• providing a mould containing a bottom, at least one side and a top, of which the bottom contains the channel structure in the form of ridges, at least one of said ridges having a optically flat surface touching the top of the mould, said top essentially consists of a microscope slide, and the side or bottom of the mould containing an opening to allow filling of the mould
    • filling of the mould preferably using PDMS
    • curing the PDMS
    • releasing the PDMS from the mould
    • constructing the channels of the by placing a second microscope slide on top of the images of the ridges, the created channel is stretched from glass bottom to glass top having two sides of the PDMS.

A 4Pi microscope is a confocal microscope with two opposing lenses. It is used for high resolution imaging of fluorescence.

It can be operated in three different ways: In a 4Pi microscope of type A, the coherent superposition of excitation light is used to generate the increased resolution. The emission light is either detected from one side only or in an incoherent superposition from both sides. In a 4Pi microscope of Type B, only the emission light is interfering. When operated in the Type C mode, both excitation and emission light are allowed to interfere leading to the highest possible resolution increase (˜7 fold along the optic axis as compared to wide field fluorescence microscopy). A typical axial resolution of a 4Pi microscope is about 100 nm. A 4Pi microscope is also explained in WO2004/061513A1.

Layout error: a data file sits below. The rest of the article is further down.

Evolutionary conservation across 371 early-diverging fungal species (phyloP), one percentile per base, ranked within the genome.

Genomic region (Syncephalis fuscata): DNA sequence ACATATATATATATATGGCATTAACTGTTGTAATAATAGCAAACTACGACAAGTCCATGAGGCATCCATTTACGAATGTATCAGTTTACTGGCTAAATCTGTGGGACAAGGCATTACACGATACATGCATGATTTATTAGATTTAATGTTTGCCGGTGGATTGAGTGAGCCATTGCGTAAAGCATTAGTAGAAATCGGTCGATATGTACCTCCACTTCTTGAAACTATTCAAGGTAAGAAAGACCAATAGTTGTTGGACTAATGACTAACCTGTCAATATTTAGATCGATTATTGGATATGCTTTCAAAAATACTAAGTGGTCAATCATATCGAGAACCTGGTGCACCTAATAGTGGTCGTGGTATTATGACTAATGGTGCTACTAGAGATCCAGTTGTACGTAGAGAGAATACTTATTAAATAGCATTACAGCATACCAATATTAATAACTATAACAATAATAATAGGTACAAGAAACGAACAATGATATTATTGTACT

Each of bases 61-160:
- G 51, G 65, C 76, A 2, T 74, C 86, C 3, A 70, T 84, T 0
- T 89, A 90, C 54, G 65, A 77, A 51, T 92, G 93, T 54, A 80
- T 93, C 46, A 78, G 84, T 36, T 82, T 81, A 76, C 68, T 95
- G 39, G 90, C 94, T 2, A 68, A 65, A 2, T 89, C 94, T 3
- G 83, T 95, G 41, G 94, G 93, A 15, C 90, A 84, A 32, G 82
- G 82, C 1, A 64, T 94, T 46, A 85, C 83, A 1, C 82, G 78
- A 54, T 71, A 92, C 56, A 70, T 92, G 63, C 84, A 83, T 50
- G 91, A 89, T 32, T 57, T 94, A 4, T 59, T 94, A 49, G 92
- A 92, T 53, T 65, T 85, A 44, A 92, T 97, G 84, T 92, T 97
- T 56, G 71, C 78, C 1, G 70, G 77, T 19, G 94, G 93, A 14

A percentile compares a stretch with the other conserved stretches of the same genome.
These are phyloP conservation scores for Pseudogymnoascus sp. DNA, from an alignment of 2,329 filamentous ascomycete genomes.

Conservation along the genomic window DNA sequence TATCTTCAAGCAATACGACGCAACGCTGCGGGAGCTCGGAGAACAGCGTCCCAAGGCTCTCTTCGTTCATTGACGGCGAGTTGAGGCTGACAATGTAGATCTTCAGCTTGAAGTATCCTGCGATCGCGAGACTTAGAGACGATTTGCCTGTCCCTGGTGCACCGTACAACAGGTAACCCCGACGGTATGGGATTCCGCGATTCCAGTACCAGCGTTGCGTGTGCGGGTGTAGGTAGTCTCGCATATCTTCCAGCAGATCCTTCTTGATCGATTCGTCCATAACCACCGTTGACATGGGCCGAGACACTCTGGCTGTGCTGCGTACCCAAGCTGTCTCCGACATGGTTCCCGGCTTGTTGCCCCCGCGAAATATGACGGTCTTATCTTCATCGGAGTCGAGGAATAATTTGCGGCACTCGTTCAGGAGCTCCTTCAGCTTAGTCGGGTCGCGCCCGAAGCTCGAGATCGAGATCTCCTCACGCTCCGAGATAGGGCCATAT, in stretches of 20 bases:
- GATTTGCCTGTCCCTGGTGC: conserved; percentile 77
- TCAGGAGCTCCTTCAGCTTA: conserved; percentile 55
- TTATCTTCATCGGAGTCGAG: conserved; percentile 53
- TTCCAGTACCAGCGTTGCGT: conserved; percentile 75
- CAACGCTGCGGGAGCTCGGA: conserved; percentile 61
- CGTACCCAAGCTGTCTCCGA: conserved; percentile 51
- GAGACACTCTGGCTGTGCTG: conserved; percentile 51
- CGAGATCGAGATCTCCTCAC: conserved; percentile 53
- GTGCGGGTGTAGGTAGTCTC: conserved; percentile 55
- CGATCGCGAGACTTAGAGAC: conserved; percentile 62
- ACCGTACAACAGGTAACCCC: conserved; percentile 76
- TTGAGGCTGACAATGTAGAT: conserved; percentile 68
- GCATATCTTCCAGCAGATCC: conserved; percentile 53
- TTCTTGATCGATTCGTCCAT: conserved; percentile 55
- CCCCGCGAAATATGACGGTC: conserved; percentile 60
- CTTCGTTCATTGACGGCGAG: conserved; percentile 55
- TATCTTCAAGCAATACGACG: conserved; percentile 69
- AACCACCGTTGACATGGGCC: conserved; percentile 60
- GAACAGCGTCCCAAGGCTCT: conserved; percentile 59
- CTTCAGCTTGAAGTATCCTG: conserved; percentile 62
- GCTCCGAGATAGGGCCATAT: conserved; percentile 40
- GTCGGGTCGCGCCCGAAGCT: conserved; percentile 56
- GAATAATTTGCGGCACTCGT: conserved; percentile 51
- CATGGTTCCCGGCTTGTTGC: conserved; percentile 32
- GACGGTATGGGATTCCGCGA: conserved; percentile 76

BRIEF DESCRIPTION OF THE DRAWINGS

FIG. 1 is a top view of a single channel inside a microfluidic chip comprising one connection point (A) or two (B).

FIG. 2 is a top view of a single channel connected to a receiving chamber inside a microfluidic chip.

FIG. 3 is a top view of a chamber inside a microfluidic chip.

FIG. 4 is a top view of two channels inside a microfluidic chip.

FIG. 5 is a side view of a microfluidic chip comprising a grid or membrane.

FIG. 6 is a top view of a crossing of channels inside a microfluidic chip.

FIG. 7 is a top view of a crossing of multiple channels connected to a chamber inside a microfluidic chip.

FIG. 8 is a top view of an array of chambers inside a microfluidic chip.

FIG. 9 is a schematic top view of an array of chambers which is loaded in one direction and reloaded in another direction.

FIG. 10 is a top view of before (A) and after (B) making a connection to a microfluidic chip using a capillary.

FIG. 11 is a top view of before (A) and after (B) making a connection to a microfluidic chip comprising solid receiving chambers.

FIG. 12 is a top view of before (A) and after (B) making a fluidic connection to a microfluidic chip comprising open channels made form a solid.

FIG. 13 is a top view of making a connection to a microfluidic chip using a filled capillary.

FIG. 14 is a top view of making a connection to a microfluidic chip using a beveled capillary

FIG. 15 is a top view of making a connection through a PMDS deformable solid wall to a channel or receiving chamber inside a microfluidic chip using a thin capillary.

FIG. 16 is a side view of four different preferred embodiments of microfluidic chips.

FIG. 17 is a top view of a microfluidic chip comprising multiple chambers which can be addressed individually at different times.

FIG. 18 is a top view of a microfluidic chip comprising multiple chambers which can be addressed individually at the same time.

FIG. 19 (A) shows a plurality of chambers addressable from the bottom by one or more capillaries. In this figure B-D show a side view of a chamber array.

FIG. 20 (A) shows a plurality of chambers arranged in an array, connected to microfluidic channels. In this figure B, C and D show a side view of respectively injection of cells, refreshing medium, and inspection using a microscope.